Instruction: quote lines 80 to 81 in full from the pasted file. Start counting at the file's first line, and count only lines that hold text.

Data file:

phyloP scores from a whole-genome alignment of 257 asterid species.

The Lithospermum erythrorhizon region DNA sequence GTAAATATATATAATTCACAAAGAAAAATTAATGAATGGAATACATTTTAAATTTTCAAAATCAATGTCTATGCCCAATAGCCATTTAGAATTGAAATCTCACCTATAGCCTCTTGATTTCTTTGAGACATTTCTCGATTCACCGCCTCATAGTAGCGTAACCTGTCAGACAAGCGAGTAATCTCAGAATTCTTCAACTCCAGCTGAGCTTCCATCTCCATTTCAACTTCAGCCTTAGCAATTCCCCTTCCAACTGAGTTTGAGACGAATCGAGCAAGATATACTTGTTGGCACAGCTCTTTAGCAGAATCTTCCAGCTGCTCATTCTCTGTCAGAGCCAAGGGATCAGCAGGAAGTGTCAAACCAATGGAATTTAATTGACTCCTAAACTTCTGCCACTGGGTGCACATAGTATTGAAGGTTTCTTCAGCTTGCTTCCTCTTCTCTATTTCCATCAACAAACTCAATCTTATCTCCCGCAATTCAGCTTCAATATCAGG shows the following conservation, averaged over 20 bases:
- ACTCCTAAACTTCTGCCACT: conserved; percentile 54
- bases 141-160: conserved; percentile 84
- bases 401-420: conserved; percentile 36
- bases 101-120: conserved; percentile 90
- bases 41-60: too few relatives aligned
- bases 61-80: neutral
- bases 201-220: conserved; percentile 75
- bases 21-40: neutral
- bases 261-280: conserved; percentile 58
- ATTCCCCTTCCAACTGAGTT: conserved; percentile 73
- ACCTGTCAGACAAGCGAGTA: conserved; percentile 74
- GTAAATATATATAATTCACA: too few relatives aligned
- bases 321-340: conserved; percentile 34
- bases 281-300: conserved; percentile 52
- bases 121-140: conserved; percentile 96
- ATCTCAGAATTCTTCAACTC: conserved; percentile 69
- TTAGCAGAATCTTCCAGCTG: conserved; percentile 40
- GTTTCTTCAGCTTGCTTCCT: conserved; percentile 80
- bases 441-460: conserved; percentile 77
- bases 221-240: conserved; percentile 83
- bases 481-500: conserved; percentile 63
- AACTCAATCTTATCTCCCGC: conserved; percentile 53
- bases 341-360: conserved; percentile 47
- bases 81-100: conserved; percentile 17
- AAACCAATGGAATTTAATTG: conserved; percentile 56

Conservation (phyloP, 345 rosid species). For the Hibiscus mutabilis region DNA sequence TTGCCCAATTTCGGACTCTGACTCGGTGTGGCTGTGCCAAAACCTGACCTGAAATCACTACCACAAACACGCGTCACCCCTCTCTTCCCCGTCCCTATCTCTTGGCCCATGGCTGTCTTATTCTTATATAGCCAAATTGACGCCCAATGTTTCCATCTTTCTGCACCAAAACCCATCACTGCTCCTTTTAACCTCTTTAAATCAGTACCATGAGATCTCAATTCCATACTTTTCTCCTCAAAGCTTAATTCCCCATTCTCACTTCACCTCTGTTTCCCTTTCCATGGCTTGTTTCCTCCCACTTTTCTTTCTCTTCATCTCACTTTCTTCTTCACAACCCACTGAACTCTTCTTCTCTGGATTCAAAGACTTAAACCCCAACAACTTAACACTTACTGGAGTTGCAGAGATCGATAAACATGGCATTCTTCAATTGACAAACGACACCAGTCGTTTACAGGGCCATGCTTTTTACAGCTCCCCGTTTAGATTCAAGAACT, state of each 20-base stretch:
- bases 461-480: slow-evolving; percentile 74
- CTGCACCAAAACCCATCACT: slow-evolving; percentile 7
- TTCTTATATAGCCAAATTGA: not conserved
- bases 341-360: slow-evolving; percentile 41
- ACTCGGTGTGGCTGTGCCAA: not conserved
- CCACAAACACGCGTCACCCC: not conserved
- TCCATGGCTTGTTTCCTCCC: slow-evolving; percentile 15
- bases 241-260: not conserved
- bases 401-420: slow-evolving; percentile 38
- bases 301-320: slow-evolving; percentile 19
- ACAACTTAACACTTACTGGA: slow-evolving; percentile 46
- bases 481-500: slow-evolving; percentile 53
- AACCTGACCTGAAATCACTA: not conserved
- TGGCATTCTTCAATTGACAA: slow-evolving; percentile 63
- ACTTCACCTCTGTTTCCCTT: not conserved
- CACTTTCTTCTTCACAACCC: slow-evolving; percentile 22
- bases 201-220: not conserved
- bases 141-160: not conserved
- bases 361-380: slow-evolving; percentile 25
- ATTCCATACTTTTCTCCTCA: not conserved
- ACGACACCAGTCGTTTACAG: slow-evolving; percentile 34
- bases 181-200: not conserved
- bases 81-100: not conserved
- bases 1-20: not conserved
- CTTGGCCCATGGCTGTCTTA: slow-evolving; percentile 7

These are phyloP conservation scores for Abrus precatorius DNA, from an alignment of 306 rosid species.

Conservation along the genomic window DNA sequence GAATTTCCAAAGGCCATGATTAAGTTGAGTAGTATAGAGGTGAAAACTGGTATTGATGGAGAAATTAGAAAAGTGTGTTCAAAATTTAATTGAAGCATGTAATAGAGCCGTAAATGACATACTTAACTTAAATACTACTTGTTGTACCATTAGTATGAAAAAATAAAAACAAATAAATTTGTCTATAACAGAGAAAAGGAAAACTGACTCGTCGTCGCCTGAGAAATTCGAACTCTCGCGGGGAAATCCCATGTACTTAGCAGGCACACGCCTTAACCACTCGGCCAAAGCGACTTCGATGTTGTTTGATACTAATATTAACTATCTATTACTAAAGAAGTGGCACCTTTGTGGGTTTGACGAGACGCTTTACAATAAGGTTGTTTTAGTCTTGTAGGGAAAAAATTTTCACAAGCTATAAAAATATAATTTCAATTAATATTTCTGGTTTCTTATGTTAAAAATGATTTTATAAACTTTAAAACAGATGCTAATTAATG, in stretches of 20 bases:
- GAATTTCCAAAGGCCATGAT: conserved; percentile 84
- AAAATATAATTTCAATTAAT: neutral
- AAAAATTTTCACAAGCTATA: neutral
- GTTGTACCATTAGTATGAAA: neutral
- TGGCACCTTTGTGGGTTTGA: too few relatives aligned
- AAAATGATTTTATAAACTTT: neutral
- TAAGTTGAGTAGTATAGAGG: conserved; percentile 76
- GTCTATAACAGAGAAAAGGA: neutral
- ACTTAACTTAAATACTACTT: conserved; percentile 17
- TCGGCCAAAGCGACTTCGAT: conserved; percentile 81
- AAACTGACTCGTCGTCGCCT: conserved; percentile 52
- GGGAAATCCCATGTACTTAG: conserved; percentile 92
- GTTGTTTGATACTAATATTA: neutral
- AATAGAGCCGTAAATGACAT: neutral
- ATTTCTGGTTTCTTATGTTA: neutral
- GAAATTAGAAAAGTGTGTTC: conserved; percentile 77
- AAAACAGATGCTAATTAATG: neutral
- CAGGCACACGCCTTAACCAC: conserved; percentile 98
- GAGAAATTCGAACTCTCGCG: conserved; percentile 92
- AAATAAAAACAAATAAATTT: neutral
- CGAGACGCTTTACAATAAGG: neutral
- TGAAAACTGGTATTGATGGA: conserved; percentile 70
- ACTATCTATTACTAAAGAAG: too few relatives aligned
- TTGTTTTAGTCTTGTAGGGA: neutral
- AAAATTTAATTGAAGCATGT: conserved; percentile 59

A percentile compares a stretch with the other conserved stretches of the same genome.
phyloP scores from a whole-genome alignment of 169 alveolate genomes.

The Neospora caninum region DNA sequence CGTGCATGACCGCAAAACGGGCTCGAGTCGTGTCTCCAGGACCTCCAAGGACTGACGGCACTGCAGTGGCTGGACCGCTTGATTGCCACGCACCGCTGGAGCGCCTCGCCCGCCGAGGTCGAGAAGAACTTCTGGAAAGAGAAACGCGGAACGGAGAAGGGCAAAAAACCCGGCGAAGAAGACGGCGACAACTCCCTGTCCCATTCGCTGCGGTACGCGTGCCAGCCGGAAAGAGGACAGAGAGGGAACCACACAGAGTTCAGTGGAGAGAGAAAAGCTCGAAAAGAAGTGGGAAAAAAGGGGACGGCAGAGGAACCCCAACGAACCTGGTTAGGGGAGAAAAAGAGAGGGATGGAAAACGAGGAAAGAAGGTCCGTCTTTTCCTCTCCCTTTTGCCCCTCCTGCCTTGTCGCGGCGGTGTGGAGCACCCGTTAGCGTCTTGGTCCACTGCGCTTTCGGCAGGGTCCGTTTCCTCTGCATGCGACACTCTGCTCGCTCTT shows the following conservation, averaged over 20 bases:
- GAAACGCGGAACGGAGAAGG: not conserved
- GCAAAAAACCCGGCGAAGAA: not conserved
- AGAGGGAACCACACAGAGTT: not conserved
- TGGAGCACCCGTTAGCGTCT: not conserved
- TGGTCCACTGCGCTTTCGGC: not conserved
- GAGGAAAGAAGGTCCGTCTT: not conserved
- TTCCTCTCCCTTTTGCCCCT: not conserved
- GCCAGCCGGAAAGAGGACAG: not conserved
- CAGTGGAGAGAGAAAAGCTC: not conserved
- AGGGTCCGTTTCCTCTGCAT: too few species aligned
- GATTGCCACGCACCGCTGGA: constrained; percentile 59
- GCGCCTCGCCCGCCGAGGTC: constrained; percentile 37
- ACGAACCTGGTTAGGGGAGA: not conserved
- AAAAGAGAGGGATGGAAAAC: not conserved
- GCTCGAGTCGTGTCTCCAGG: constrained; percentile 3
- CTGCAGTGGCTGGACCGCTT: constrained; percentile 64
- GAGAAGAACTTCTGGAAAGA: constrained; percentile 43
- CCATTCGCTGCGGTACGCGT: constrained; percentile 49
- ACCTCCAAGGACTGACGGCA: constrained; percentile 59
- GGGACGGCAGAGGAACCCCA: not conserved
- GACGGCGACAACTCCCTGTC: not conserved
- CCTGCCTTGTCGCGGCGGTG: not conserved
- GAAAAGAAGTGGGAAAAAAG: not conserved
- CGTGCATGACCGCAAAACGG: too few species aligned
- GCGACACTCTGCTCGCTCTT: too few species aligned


- AAAATTTAATTGAAGCATGT: conserved; percentile 59

A percentile compares a stretch with the other conserved stretches of the same genome.